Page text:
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One Cut: One Found Guilty: All Charged with Felony Murder

April 21, 2018
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Felony Murder:  The rule of felony murder is a legal doctrine in some common law jurisdictions that broadens the crime of murder: when an offender kills (regardless of intent to kill) in the commission of a dangerous or enumerated crime (called a felony in some jurisdictions), he/she is guilty of murder.  Some 46 states in the union have some form of felony murder rule on their statute books. Of those, 11 states unambiguously allow for individuals who commit a felony that ends in a death to be charged with murder even when they were not the agents, of the killing.

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 Is Felony Murder a fair charge to use on underaged youth who witnesses didn’t have anything to do with the crime?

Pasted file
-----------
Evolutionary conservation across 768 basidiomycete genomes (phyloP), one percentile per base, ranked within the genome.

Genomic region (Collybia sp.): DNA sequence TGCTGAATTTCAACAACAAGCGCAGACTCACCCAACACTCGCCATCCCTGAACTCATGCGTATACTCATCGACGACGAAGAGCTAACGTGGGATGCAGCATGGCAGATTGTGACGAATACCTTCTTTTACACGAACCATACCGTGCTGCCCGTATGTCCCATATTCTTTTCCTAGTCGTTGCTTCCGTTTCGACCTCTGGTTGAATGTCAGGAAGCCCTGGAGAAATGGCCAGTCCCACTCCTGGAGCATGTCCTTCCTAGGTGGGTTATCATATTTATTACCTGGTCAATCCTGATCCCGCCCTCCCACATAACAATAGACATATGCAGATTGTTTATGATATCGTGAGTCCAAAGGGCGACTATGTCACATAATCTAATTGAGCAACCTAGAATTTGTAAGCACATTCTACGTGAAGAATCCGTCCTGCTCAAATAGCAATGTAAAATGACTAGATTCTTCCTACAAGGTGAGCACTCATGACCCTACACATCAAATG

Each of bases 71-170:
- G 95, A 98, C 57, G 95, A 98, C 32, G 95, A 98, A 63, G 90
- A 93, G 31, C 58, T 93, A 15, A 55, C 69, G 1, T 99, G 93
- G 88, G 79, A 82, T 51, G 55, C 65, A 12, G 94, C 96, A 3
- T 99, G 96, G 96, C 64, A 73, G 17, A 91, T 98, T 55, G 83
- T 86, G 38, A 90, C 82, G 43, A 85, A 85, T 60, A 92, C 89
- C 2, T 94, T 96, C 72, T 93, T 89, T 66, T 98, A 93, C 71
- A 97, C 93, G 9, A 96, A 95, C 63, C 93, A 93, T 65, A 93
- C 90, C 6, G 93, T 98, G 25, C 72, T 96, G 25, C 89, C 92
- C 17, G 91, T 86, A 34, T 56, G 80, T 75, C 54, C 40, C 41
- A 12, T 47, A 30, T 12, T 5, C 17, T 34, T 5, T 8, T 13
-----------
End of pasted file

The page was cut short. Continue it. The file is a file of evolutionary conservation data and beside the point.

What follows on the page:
When I first passed out Eve Porinchak’s One Cut for feedback, I had no idea how much engagement this true crime story would bring to the young adult readers our committee sought feedback from who were either in juvenile detention facilities or in secondarypublic schools and who often identified themselves as nonreaders. This title however caught and held their interests, due to the authenticity of the storyline. Authentic usually means conversational dialogue and environment, but not this time. The characters and environment is just the opposite of most of the youth who participated in feedback. They are mostly browns and blacks while the characters in the story are white middle-class teens in Southern California. What pulls them is that these youth got entangled with the justice system and arrested, some under critical pretense, which is much the conditions of environment they live in that find them being racially profiled and arrested at unprecedented rates. The fact that this injustice happened to white teens too, is what brought about engagement and the fact that the story is a real-life well-written truth is what produced a reason for much dialogue amongst those reading the story. A cohesiveness not often experienced by these reluctant readers.